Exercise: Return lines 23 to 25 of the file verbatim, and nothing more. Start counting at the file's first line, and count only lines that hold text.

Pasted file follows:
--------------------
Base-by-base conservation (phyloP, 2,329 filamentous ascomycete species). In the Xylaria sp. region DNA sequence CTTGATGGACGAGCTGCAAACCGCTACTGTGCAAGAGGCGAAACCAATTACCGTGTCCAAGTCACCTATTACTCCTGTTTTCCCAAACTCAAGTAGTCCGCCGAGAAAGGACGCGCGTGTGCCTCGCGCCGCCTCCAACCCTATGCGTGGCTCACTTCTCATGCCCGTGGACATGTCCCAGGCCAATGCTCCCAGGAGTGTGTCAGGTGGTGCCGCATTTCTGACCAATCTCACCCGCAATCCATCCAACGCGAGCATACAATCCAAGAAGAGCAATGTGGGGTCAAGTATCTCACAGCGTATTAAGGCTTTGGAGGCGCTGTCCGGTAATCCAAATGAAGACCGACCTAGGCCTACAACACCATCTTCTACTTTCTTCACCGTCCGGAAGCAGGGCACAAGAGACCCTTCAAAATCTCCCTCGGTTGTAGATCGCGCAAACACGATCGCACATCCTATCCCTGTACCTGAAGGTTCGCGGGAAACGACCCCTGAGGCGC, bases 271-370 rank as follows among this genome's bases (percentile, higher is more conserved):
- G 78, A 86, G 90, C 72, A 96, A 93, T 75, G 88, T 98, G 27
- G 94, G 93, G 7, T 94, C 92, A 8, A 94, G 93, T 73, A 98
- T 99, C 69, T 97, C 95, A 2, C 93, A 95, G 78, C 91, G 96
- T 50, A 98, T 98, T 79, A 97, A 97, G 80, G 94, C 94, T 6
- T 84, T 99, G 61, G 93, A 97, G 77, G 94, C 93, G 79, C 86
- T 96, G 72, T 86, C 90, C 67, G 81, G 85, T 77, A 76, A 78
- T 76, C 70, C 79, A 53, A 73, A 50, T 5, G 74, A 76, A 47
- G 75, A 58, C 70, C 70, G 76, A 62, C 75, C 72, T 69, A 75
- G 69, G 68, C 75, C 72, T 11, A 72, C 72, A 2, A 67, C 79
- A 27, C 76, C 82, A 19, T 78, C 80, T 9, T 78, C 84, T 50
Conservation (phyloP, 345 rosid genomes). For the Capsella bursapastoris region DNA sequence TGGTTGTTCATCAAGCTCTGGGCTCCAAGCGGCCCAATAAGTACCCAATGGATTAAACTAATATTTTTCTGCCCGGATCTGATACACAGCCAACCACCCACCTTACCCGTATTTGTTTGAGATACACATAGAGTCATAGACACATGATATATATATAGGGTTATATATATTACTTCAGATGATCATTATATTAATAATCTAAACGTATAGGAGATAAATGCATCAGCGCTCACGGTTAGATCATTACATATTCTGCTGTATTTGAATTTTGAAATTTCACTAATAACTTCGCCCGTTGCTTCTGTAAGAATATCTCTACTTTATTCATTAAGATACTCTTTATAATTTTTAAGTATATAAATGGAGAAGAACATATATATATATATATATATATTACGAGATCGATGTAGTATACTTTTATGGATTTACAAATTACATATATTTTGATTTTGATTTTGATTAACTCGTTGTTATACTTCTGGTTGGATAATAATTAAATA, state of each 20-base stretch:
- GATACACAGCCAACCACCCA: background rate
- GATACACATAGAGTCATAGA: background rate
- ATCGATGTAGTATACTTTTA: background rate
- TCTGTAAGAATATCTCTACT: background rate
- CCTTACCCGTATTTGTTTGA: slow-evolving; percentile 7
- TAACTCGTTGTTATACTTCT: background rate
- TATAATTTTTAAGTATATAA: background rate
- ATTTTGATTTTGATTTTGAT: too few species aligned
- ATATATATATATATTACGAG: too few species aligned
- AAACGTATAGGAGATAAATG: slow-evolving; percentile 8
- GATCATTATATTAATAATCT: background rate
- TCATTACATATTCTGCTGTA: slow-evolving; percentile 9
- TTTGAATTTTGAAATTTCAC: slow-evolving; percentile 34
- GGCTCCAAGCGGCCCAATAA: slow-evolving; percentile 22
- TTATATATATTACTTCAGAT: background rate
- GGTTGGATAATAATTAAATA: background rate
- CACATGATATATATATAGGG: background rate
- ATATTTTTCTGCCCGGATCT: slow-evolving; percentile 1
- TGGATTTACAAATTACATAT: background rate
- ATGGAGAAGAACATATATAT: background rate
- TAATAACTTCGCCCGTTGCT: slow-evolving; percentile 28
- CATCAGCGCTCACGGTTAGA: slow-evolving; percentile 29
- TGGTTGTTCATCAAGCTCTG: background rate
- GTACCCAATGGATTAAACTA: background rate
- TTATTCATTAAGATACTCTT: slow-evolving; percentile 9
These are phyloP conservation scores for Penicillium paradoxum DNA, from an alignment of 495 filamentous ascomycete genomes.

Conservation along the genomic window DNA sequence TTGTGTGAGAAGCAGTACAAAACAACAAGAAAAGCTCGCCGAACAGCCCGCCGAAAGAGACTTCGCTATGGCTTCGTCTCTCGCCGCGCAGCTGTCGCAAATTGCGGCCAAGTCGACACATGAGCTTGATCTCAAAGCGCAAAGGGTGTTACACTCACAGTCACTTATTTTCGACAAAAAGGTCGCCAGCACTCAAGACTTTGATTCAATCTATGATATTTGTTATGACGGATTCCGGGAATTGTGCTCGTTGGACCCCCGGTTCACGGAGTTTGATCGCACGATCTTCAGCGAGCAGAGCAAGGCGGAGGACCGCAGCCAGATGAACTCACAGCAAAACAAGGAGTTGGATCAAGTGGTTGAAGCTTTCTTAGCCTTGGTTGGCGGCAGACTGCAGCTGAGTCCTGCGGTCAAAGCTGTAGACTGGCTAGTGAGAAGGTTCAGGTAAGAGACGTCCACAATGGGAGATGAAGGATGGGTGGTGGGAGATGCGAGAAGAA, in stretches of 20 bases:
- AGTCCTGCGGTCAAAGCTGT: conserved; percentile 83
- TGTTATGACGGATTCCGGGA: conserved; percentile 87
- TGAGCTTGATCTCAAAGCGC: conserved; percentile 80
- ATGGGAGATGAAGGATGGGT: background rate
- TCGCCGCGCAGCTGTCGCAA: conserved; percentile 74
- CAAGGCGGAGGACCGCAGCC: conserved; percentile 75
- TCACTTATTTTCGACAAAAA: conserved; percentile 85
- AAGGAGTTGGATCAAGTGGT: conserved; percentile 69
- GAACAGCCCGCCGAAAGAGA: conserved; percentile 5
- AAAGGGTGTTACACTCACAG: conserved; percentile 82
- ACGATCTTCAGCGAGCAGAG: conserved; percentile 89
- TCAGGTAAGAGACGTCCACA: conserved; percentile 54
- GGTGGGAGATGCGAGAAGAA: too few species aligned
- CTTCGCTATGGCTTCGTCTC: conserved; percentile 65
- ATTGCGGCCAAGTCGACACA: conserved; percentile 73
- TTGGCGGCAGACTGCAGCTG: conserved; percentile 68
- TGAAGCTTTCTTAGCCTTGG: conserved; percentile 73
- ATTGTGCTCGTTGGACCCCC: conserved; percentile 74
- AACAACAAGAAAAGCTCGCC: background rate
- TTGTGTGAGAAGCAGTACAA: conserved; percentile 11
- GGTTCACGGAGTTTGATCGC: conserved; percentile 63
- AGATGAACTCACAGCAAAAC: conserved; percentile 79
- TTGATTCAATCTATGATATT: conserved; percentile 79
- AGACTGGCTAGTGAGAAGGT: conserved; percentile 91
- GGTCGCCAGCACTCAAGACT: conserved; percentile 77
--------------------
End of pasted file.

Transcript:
- GATCATTATATTAATAATCT: background rate
- TCATTACATATTCTGCTGTA: slow-evolving; percentile 9
- TTTGAATTTTGAAATTTCAC: slow-evolving; percentile 34